In our previous post, Use Social Media Monitoring Tools, we listed several free tools you can use to measure your social media presence.. In this post, we take a look at replacing ROI as the be-all, end-all metric for social media.
You’ll see lots of discussion about Social Media ROI (Return On Investment). But as you know, there are lots of everyday activities that are essential to the success of your organization whose value may be hard to quantify. Online wags have asked sarcastically, “What is the ROI of putting on your pants?” Or “What is the ROI of your phone?” Or even more cheekily: “What’s the ROI of your relationship with your mom?”
Sarcasm aside, there are a great many activities in the offline world that have a tenuous connection with ROI, including one of the mightiest and most-ingrained metrics in the offline advertising world: Cost Per Thousand Impressions (CPM).
In the classic print advertising model, deciding not to measure CPM would be career suicide. CPM is the mainstay of the advertising world despite the fact that it is actually a very gross measure.
For example, to calculate the CPM for a newspaper, take the cost of an ad divided by the newspaper’s circulation in thousands. However, this assumes that everyone who gets the newspaper has seen the ad, which is preposterous.
This offline measurement has been transferred to the Web, calculating the number of impressions (in thousands) of an ad being shown in a browser and dividing it by the cost of the ad.
The problem with CPM is it doesn’t close the loop — directly linking the impression to the desired behavior (typically a purchase). Online and offline, organizations forge links between the number of impressions and purchasing behavior in a way that involves lots of assumptions (such as that an impression has one direct effect — purchase stimulation — rather than a variety of possible effects — tell a friend, improved opinion of the product, long-term attitude change, and so on).
Online, CPM doesn’t actually make a lot of sense for another big reason: The thing that causes the impression — a blog post, a Facebook post, and to a lesser degree, a Tweet — persists. Forever. Or at least as long as there’s a Google.
This means every action you take in social media has what is termed a long tail — a declining residual effect that may continue for years.
Here’s an example: Janet Fouts, a social media coach and speaker, wrote a post about Twitter manners on her blog that received 86 clicks when she tweeted about it. In her Twitter post, Fouts included a link to the blog post that was shortened using the Bit.ly service, which tracks the number of times people click on the shortened link. (You’ll notice we use Bit.ly for the links in this book!)
Over the next three months, the shortened link [ . . . ] was clicked 10,383 times. That means that once the link went out, people shared it in some way. It could have appeared in an e-mail, been re-tweeted on Twitter or another microblog service, or mentioned in a blog post. Of course that 10,000 click rate doesn’t begin to tell us what [the number of views] of the Twitter post was, but if we’re guessing there was a 20 percent click-through rate, then it may have been viewed 51,915 times so far.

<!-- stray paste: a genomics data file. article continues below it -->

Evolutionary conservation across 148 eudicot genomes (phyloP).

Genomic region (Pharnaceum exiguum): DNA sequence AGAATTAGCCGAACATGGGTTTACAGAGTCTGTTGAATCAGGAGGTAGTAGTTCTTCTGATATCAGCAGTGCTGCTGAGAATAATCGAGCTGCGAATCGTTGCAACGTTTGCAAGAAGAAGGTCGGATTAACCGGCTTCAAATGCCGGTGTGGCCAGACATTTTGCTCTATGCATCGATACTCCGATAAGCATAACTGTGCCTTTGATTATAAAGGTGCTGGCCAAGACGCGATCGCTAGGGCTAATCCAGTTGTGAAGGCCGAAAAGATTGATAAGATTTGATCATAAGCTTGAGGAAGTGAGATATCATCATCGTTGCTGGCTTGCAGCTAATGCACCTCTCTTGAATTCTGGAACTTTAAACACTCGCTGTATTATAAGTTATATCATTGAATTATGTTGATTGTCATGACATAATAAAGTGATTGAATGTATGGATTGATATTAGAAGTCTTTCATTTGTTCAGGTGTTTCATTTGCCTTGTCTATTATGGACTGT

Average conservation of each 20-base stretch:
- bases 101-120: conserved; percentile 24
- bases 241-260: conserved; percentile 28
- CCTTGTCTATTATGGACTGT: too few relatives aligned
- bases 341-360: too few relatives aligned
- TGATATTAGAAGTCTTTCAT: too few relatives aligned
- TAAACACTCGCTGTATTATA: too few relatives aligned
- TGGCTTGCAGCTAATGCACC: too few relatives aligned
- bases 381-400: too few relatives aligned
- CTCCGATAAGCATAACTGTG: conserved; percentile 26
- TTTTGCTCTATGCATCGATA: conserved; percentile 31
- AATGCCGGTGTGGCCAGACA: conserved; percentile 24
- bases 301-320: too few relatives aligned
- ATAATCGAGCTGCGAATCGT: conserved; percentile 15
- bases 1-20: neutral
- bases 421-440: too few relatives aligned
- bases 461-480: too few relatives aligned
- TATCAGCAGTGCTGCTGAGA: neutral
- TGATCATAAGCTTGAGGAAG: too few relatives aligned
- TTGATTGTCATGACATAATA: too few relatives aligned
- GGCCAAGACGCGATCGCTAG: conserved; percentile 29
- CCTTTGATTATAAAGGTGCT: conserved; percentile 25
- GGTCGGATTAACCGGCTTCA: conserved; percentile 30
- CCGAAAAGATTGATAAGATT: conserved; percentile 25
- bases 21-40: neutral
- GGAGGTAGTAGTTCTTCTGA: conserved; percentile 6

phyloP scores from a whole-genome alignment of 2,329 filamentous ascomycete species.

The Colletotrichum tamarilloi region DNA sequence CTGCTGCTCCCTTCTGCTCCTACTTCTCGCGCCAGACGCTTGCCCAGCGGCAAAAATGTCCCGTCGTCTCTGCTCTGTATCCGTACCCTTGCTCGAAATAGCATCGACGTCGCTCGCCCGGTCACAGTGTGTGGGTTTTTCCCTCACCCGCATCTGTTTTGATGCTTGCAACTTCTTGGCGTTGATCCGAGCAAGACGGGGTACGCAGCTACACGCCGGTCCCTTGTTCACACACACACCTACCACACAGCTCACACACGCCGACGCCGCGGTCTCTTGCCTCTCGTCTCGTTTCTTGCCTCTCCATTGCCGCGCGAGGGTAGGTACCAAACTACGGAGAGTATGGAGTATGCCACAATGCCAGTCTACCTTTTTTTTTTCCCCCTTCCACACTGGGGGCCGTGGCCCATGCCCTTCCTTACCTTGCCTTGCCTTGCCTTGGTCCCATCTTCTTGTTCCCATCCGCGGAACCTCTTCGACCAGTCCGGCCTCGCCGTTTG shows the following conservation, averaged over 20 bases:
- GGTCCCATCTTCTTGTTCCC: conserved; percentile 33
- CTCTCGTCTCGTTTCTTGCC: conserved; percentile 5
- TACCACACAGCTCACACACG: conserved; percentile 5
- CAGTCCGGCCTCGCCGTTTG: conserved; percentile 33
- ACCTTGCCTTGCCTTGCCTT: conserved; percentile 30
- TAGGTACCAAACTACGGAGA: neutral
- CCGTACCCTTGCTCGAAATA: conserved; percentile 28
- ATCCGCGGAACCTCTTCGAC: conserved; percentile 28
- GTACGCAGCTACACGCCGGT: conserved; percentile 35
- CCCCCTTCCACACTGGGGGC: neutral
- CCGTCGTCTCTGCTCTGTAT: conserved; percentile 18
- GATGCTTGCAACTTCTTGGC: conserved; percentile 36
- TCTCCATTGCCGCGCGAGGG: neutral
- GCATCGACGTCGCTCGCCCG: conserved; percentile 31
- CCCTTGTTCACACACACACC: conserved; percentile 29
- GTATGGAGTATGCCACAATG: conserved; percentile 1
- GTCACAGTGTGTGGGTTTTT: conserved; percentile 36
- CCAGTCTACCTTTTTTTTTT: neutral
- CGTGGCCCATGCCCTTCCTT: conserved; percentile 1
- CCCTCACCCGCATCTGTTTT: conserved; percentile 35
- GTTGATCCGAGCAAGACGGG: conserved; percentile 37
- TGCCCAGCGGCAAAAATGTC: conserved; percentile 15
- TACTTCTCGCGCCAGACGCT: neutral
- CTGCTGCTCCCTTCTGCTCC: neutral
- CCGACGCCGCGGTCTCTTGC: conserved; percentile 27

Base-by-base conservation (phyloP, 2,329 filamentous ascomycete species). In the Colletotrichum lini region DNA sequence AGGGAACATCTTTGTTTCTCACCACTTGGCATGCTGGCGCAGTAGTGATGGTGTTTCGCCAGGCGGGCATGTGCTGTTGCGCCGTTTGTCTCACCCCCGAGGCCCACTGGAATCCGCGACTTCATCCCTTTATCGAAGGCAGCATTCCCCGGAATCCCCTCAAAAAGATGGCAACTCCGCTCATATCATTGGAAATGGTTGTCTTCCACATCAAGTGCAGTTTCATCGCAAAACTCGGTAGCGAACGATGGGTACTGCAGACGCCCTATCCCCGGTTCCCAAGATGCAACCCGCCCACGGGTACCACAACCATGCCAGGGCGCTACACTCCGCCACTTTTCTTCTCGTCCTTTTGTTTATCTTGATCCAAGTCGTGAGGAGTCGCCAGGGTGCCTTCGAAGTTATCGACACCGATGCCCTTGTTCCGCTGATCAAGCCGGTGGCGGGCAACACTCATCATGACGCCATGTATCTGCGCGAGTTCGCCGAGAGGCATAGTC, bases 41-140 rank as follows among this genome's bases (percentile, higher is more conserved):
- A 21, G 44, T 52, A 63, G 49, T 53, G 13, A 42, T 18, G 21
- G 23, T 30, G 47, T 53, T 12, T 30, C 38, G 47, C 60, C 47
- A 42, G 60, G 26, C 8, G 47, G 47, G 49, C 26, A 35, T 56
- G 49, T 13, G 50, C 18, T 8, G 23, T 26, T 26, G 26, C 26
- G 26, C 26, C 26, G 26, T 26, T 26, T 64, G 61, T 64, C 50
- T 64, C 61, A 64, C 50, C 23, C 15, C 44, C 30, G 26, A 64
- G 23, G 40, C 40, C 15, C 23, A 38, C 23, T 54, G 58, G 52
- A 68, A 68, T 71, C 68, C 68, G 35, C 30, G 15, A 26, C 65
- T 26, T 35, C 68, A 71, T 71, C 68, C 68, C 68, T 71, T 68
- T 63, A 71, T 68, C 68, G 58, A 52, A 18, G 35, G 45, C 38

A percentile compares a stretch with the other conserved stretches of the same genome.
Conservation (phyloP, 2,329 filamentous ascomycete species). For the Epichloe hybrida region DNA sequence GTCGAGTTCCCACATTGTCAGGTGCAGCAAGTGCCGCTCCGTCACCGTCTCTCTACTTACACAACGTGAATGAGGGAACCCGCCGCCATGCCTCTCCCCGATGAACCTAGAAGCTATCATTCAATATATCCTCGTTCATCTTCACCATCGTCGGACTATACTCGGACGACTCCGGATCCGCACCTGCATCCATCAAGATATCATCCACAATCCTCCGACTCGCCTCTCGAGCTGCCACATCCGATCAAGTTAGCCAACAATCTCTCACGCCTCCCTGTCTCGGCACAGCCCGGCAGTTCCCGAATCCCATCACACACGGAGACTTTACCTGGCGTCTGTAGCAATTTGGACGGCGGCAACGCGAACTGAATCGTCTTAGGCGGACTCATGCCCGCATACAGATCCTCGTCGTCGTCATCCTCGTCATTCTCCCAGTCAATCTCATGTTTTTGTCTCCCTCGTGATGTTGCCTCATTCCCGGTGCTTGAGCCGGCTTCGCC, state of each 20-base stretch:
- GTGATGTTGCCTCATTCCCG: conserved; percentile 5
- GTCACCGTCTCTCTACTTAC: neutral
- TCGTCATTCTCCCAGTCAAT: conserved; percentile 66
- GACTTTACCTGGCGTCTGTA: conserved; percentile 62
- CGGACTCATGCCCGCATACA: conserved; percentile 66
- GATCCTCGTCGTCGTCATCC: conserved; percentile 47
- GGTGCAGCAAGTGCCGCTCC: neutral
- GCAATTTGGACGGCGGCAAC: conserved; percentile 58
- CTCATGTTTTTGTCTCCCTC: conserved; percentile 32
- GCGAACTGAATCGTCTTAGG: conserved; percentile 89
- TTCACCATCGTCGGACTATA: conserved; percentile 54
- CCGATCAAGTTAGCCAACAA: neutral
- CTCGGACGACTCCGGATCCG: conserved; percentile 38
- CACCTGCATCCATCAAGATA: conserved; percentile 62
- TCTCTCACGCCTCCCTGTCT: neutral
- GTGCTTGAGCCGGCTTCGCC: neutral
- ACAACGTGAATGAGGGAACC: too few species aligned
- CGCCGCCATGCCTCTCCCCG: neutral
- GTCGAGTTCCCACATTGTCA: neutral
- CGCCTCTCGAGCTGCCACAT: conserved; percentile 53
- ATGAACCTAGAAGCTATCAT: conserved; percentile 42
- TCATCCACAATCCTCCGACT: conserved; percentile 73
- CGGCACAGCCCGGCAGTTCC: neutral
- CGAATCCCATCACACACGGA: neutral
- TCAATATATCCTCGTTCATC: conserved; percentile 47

So instead of measuring the effectiveness of that blog post by counting the 86 initial clicks, you need to factor in the long tail of more than 50,000 viewers.
Because of the long-tail effect, one of the first things to understand about measuring social media is that it takes time to see results. Since the metrics involved with social media are in their early days, you’ll want to experiment with various social media tactics, and their associated measurements. And you’ll want to be patient, trying various measures to craft the proper KPIs for your organization.
Social media theorist Brian Solis lists various attempts to replace ROI as the dominant social media metric, including:
- Return on Engagement — The duration of time spent either in conversation or interacting with social objects, and in turn, what transpired that’s worthy of measurement
- Return on Participation — A metric tied to measuring and valuing the time spent participating in social media through conversations or the creation of social objects
- Return on Involvement — Similar to participation, marketers explored touchpoints for documenting states of interaction and tied metrics and potential return of each
- Return on Attention — In the attention economy, we assess the means to seize attention, hold it, and measure the response
- Return on Trust — A variant on measuring customer loyalty and the likelihood for referrals, a trust barometer establishes the state of trust earned in social media engagement and the prospect of generating advocacy and how it impacts future business
To Solis’ list, we’d like to add Net Promoter Score® and Online Promoter™ Score, which we cover in the next posts.
Social Media – Replacing ROI is the 41st in a series of excerpts from our book, Be a Person: the Social Operating Manual for Enterprises (itself part of a series for different audiences). At this rate it’ll be a long time before we get through all 430 pages, but luckily, if you’re impatient, the book is available in paper form at http://bit.ly/OrderBeAPerson and you can save $5 using Coupon Code 62YTRFCV
See the previous posts What is Social Media?, Social Sites Defined, Why Social Media? How is Social Media Relevant to Business? First Steps Toward a Social Media Strategy, and Decide What Your Business Will Do About Social Computing, pt. 1